The other members of the quartet were Don Thompson on bass, and Jerry Fuller on drums. Thompson is the only member still alive today, and contributes to the liner notes, as well as producing this project. He was involved in recording the music at the club as well. His bass playing throughout the seven nights is steady and rock solid, with numerous solos as evidence. Drummer Jerry Fuller adapted his typically more powerful drumming to fit in with Desmond’s lyrical playing. He was a true professional, putting ego aside. His brush work here is impeccable.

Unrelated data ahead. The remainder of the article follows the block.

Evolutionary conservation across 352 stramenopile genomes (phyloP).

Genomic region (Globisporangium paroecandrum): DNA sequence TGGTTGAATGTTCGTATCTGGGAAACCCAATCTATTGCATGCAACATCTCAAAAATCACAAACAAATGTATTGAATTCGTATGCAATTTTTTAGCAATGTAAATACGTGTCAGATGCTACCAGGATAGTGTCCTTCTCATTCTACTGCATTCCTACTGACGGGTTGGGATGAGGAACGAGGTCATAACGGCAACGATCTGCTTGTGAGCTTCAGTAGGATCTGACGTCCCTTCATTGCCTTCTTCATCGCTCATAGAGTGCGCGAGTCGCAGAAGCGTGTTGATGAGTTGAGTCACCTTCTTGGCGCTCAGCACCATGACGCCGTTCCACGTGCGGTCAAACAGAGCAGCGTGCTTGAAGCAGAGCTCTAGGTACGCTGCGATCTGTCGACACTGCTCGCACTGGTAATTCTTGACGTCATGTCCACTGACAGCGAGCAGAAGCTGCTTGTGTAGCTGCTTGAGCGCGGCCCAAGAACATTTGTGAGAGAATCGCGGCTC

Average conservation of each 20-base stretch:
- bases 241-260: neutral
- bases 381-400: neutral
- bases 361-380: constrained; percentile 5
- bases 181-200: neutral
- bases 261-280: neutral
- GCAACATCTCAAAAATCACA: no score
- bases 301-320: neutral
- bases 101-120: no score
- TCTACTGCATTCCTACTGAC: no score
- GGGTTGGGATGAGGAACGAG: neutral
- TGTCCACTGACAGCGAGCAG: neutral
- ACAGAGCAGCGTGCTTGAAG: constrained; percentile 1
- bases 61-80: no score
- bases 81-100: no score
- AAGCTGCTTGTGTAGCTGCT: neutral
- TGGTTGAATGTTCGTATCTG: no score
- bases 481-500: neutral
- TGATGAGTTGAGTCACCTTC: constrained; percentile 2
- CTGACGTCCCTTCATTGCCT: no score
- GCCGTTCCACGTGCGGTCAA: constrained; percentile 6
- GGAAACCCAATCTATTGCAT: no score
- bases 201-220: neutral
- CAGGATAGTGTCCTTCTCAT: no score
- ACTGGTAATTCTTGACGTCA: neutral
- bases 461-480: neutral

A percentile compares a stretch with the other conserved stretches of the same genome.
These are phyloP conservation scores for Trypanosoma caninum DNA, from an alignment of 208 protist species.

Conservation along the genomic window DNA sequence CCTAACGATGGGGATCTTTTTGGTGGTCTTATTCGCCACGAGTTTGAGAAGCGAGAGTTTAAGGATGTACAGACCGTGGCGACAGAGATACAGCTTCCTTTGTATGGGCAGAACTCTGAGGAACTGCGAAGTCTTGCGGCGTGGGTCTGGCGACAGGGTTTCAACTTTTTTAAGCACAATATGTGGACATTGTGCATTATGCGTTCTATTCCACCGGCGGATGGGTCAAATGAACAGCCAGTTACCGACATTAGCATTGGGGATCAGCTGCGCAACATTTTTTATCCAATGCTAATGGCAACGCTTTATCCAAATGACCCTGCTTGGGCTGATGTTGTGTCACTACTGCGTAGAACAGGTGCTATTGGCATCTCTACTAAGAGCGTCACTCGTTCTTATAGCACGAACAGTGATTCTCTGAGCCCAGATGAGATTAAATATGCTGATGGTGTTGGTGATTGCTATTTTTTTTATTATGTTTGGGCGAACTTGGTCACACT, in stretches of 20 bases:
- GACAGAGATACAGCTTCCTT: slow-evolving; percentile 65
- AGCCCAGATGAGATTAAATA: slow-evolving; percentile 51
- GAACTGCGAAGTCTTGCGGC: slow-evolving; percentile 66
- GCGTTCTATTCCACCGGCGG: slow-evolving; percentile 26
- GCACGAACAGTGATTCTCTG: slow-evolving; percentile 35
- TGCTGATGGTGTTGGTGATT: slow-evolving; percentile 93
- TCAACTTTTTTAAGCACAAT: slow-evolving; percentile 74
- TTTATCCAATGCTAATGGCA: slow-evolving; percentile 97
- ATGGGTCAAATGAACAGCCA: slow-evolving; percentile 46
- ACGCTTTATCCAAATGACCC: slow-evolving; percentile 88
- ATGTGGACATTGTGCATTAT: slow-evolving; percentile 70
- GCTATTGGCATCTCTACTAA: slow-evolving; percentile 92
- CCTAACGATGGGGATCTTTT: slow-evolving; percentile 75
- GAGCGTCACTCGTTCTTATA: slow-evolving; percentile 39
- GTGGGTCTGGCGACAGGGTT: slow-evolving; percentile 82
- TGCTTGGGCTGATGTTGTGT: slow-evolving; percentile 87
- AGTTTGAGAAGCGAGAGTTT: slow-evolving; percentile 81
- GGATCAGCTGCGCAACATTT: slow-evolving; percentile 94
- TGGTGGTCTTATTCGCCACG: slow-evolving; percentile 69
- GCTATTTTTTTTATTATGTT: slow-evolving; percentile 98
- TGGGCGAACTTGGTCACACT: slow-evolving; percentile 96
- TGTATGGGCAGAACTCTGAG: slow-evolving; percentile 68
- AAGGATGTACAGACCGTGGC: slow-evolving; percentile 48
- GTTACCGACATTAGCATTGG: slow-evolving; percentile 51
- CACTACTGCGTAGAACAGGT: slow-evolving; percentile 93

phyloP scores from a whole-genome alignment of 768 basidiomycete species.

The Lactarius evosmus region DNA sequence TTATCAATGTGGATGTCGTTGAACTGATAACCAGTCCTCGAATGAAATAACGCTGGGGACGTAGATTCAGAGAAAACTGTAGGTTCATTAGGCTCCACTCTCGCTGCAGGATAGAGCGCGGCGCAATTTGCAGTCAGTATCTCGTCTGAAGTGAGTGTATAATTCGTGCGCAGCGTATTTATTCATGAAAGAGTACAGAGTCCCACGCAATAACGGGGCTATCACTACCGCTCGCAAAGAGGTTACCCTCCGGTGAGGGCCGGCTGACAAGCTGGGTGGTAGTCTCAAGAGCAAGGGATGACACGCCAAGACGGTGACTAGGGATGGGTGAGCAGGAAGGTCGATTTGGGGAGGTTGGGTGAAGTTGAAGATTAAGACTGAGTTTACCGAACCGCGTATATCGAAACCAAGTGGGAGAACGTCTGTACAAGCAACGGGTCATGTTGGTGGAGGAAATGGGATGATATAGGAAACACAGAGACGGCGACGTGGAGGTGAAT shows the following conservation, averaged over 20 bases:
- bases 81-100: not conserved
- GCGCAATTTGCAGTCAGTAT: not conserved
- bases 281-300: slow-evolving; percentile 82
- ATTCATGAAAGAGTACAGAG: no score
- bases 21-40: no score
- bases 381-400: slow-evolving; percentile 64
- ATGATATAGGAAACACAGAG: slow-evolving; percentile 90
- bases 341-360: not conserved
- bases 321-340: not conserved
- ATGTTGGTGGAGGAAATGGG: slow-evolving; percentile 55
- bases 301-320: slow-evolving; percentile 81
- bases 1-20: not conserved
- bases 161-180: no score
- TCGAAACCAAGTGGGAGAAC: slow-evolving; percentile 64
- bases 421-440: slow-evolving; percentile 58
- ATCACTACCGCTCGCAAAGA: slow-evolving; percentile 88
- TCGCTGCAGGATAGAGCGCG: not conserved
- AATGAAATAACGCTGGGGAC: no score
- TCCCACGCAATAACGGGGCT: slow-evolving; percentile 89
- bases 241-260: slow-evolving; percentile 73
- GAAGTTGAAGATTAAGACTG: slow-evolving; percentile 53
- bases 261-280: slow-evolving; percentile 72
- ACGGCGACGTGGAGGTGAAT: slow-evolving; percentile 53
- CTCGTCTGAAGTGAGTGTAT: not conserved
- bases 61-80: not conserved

Ed Bickert was unavailable for the October 30-31 gigs, and we have the opportunity to hear for the first time, trombonist, Rob McConnell, sit in for Bickert. It’s a treat to have the chance to experience Desmond with another horn, like he did with Gerry Mulligan, years before. It’s fun to compare Desmond playing “Line for Lyons” with Rob, to the 1957 version with Mulligan on their album, Bluesin Time. McConnell provides counterpoint, and Thompson’s bass gives the tune a steady “heartbeat.”

“Just Squeeze Me” has both Rob and Paul caress the familiar melody, careful not to “squeeze” too hard. On this night’s version of “My Funny Valentine,” Thompson has a memorable bass solo, while Rob provides a gorgeous tender trombone solo. Their version of “Wendy” is perhaps the best of the three renditions presented during these live sessions.